The fuel for the 55-minute flight in a SpiceJet Bombardier Q400, performed under its “Green Miles” initiative, consisted of a blend of 75 percent aviation turbine fuel and 25 percent biofuel derived from Jatropha seeds and produced by the Indian Institute of Petroleum. Gadkari said the biofuel policy will call for a 12-year program involving identification of areas for farming, incentivizing farmers to grow the crop on a continuous basis, setting up the industry, and transfer of technology for industrialization.
Meanwhile, the airlines continue to struggle financially. The depreciation of the Indian rupee and taxes places “great stress on the aviation sector,” said SpiceJet chairman and managing director Ajay Singh. Domestic Indian carriers pay for maintenance, leases, purchases, and fuel in U.S. dollars.  “Presently, there are issues of rapid growth and lack of infrastructure, and excess capacity with major carriers chasing the same routes,” Singh added. “We need a 10- to 15 percent increase in yields to cover costs.”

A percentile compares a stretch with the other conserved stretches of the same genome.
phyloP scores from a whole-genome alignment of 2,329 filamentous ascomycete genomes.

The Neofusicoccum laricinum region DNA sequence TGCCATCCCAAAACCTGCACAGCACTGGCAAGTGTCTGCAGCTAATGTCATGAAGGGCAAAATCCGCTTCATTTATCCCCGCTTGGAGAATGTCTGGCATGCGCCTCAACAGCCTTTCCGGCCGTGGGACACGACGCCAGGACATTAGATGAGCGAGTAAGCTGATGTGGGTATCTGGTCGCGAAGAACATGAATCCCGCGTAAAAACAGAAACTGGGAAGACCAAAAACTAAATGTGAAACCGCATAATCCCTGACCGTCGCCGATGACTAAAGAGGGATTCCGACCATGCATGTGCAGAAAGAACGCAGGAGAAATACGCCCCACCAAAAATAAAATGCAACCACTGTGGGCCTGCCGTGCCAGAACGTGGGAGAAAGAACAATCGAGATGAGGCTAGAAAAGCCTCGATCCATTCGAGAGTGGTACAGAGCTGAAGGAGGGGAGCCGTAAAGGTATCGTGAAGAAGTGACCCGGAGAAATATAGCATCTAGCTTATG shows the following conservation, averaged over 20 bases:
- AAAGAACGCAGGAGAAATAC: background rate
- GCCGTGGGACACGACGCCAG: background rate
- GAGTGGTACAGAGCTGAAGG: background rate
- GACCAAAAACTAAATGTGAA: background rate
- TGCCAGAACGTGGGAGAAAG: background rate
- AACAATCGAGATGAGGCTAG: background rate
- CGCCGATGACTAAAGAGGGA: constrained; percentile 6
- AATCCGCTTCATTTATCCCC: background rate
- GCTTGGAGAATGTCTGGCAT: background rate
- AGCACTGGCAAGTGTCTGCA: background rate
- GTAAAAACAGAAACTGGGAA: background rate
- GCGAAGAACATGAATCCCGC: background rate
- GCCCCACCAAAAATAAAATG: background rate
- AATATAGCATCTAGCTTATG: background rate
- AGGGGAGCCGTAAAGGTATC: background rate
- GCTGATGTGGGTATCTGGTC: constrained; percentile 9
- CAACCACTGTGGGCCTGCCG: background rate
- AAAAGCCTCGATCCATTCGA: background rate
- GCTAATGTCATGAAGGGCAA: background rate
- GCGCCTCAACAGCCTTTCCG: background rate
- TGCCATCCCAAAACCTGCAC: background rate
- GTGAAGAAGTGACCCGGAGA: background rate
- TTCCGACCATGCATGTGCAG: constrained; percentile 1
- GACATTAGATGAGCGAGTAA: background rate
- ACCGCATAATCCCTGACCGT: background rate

Singh told AIN that ancillary revenues from sources such as selling food in-flight accounted for 17 percent to 18 percent of earnings, far less than the global industry’s average. As online retail in India grew by 22 percent, to $17.8 billion in gross merchandise value in 2017, belly space in airlines has become limited. In response, SpiceJet might soon announce plans to operate a converted Boeing 737 freighter to serve satellite cities or an international destination in South East Asia, a cargo official told AIN.
SpiceJet’s plight reflects a generally dismal financial state of Indian airlines. Fellow Indian domestic carrier Jet Airways, which generated a loss of more than $199 million loss in its first fiscal quarter ending June 30, plans more than $300 million of cost reduction measures over the next two years, targeting maintenance, distribution, fuel consumption, debt and interest, and manpower productivity.
The effects of the depreciation of the Indian currency and the aggressive fare environment has even hurt successful budget carrier IndiGo, which suffered a 97 percent decline in profits year-over-year last quarter. National carrier Air India, carrying debt of more than $7 billion, cannot find buyers and is said to be operating under financial duress.

Thursday, August 16, 2018

Indian P-8 Controversy Threatens Follow-on Buy by Neelam Mathews

 - August 15, 2018, 12:26 
India's P-8I aircraft feature a magnetic anomaly detector in a tail boom. They replaced Tu-142s with Indian Naval Air Squadron 312. (photo: Boeing)